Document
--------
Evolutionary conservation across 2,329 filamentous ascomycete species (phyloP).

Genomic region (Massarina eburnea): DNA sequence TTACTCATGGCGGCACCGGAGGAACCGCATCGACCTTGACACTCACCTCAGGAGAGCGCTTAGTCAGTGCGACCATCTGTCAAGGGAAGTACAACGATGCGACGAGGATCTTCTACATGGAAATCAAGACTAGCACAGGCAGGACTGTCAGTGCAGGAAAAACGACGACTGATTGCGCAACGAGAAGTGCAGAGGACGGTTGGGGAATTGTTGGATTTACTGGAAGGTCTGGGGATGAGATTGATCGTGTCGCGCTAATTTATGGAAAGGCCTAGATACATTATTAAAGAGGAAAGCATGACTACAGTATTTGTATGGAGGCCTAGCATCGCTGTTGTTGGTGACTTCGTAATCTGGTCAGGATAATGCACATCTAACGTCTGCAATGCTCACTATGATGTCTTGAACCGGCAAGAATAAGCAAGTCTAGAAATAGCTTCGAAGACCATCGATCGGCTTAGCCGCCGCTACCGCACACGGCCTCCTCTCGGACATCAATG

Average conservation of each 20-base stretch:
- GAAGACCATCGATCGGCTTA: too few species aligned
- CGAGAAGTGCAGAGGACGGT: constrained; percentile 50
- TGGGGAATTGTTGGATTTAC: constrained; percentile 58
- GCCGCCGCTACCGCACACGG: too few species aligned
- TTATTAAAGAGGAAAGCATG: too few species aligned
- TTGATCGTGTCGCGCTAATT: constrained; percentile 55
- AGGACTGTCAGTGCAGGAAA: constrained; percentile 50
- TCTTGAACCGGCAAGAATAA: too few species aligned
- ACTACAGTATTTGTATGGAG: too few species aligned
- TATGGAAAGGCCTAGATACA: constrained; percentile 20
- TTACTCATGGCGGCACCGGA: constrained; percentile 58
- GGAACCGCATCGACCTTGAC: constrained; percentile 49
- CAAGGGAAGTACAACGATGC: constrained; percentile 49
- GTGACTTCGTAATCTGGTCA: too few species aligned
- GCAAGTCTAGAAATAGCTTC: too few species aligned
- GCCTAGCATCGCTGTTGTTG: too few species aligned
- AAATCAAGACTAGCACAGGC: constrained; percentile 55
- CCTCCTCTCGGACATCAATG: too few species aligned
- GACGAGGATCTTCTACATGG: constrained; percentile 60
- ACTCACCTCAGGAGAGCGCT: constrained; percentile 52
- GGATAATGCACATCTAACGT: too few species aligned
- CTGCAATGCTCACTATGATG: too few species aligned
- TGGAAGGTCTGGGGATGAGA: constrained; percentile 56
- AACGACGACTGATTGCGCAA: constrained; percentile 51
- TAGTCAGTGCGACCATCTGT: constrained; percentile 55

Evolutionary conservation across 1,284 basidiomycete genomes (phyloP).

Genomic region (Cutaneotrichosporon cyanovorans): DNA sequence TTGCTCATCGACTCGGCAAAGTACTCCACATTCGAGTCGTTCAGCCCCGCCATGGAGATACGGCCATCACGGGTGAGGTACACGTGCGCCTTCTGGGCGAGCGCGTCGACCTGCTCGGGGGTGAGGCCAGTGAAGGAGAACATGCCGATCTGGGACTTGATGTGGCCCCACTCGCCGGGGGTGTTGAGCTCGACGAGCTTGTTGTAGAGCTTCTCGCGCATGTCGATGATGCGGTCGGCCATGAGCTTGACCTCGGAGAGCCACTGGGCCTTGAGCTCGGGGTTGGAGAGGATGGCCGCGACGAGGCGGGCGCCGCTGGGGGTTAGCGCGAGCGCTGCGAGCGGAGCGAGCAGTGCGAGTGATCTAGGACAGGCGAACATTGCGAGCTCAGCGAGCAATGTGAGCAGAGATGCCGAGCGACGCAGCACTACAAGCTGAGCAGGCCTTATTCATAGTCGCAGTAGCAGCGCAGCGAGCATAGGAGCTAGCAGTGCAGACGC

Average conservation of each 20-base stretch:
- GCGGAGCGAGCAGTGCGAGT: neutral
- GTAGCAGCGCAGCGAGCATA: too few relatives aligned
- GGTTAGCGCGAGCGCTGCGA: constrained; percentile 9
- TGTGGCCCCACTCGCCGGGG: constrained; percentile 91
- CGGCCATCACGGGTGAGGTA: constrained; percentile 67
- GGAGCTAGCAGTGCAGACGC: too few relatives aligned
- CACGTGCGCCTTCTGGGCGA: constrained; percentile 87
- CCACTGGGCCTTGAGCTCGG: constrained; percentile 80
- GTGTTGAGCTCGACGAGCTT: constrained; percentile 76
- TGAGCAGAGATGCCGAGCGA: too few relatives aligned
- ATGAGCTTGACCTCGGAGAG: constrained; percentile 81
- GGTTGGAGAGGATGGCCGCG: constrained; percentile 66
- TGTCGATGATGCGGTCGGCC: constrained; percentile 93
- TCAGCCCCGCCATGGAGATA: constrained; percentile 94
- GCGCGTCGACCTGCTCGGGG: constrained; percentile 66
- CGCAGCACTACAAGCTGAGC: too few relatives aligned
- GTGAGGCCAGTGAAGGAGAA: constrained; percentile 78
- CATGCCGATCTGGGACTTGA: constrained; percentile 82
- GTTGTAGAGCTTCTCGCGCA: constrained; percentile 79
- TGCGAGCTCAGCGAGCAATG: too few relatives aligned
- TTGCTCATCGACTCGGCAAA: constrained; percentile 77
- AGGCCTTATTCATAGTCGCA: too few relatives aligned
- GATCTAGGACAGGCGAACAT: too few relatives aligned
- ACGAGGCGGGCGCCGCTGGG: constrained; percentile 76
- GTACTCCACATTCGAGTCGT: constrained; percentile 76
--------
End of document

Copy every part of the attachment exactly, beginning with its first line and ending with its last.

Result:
Evolutionary conservation across 2,329 filamentous ascomycete species (phyloP).

Genomic region (Massarina eburnea): DNA sequence TTACTCATGGCGGCACCGGAGGAACCGCATCGACCTTGACACTCACCTCAGGAGAGCGCTTAGTCAGTGCGACCATCTGTCAAGGGAAGTACAACGATGCGACGAGGATCTTCTACATGGAAATCAAGACTAGCACAGGCAGGACTGTCAGTGCAGGAAAAACGACGACTGATTGCGCAACGAGAAGTGCAGAGGACGGTTGGGGAATTGTTGGATTTACTGGAAGGTCTGGGGATGAGATTGATCGTGTCGCGCTAATTTATGGAAAGGCCTAGATACATTATTAAAGAGGAAAGCATGACTACAGTATTTGTATGGAGGCCTAGCATCGCTGTTGTTGGTGACTTCGTAATCTGGTCAGGATAATGCACATCTAACGTCTGCAATGCTCACTATGATGTCTTGAACCGGCAAGAATAAGCAAGTCTAGAAATAGCTTCGAAGACCATCGATCGGCTTAGCCGCCGCTACCGCACACGGCCTCCTCTCGGACATCAATG

Average conservation of each 20-base stretch:
- GAAGACCATCGATCGGCTTA: too few species aligned
- CGAGAAGTGCAGAGGACGGT: constrained; percentile 50
- TGGGGAATTGTTGGATTTAC: constrained; percentile 58
- GCCGCCGCTACCGCACACGG: too few species aligned
- TTATTAAAGAGGAAAGCATG: too few species aligned
- TTGATCGTGTCGCGCTAATT: constrained; percentile 55
- AGGACTGTCAGTGCAGGAAA: constrained; percentile 50
- TCTTGAACCGGCAAGAATAA: too few species aligned
- ACTACAGTATTTGTATGGAG: too few species aligned
- TATGGAAAGGCCTAGATACA: constrained; percentile 20
- TTACTCATGGCGGCACCGGA: constrained; percentile 58
- GGAACCGCATCGACCTTGAC: constrained; percentile 49
- CAAGGGAAGTACAACGATGC: constrained; percentile 49
- GTGACTTCGTAATCTGGTCA: too few species aligned
- GCAAGTCTAGAAATAGCTTC: too few species aligned
- GCCTAGCATCGCTGTTGTTG: too few species aligned
- AAATCAAGACTAGCACAGGC: constrained; percentile 55
- CCTCCTCTCGGACATCAATG: too few species aligned
- GACGAGGATCTTCTACATGG: constrained; percentile 60
- ACTCACCTCAGGAGAGCGCT: constrained; percentile 52
- GGATAATGCACATCTAACGT: too few species aligned
- CTGCAATGCTCACTATGATG: too few species aligned
- TGGAAGGTCTGGGGATGAGA: constrained; percentile 56
- AACGACGACTGATTGCGCAA: constrained; percentile 51
- TAGTCAGTGCGACCATCTGT: constrained; percentile 55

Evolutionary conservation across 1,284 basidiomycete genomes (phyloP).

Genomic region (Cutaneotrichosporon cyanovorans): DNA sequence TTGCTCATCGACTCGGCAAAGTACTCCACATTCGAGTCGTTCAGCCCCGCCATGGAGATACGGCCATCACGGGTGAGGTACACGTGCGCCTTCTGGGCGAGCGCGTCGACCTGCTCGGGGGTGAGGCCAGTGAAGGAGAACATGCCGATCTGGGACTTGATGTGGCCCCACTCGCCGGGGGTGTTGAGCTCGACGAGCTTGTTGTAGAGCTTCTCGCGCATGTCGATGATGCGGTCGGCCATGAGCTTGACCTCGGAGAGCCACTGGGCCTTGAGCTCGGGGTTGGAGAGGATGGCCGCGACGAGGCGGGCGCCGCTGGGGGTTAGCGCGAGCGCTGCGAGCGGAGCGAGCAGTGCGAGTGATCTAGGACAGGCGAACATTGCGAGCTCAGCGAGCAATGTGAGCAGAGATGCCGAGCGACGCAGCACTACAAGCTGAGCAGGCCTTATTCATAGTCGCAGTAGCAGCGCAGCGAGCATAGGAGCTAGCAGTGCAGACGC

Average conservation of each 20-base stretch:
- GCGGAGCGAGCAGTGCGAGT: neutral
- GTAGCAGCGCAGCGAGCATA: too few relatives aligned
- GGTTAGCGCGAGCGCTGCGA: constrained; percentile 9
- TGTGGCCCCACTCGCCGGGG: constrained; percentile 91
- CGGCCATCACGGGTGAGGTA: constrained; percentile 67
- GGAGCTAGCAGTGCAGACGC: too few relatives aligned
- CACGTGCGCCTTCTGGGCGA: constrained; percentile 87
- CCACTGGGCCTTGAGCTCGG: constrained; percentile 80
- GTGTTGAGCTCGACGAGCTT: constrained; percentile 76
- TGAGCAGAGATGCCGAGCGA: too few relatives aligned
- ATGAGCTTGACCTCGGAGAG: constrained; percentile 81
- GGTTGGAGAGGATGGCCGCG: constrained; percentile 66
- TGTCGATGATGCGGTCGGCC: constrained; percentile 93
- TCAGCCCCGCCATGGAGATA: constrained; percentile 94
- GCGCGTCGACCTGCTCGGGG: constrained; percentile 66
- CGCAGCACTACAAGCTGAGC: too few relatives aligned
- GTGAGGCCAGTGAAGGAGAA: constrained; percentile 78
- CATGCCGATCTGGGACTTGA: constrained; percentile 82
- GTTGTAGAGCTTCTCGCGCA: constrained; percentile 79
- TGCGAGCTCAGCGAGCAATG: too few relatives aligned
- TTGCTCATCGACTCGGCAAA: constrained; percentile 77
- AGGCCTTATTCATAGTCGCA: too few relatives aligned
- GATCTAGGACAGGCGAACAT: too few relatives aligned
- ACGAGGCGGGCGCCGCTGGG: constrained; percentile 76
- GTACTCCACATTCGAGTCGT: constrained; percentile 76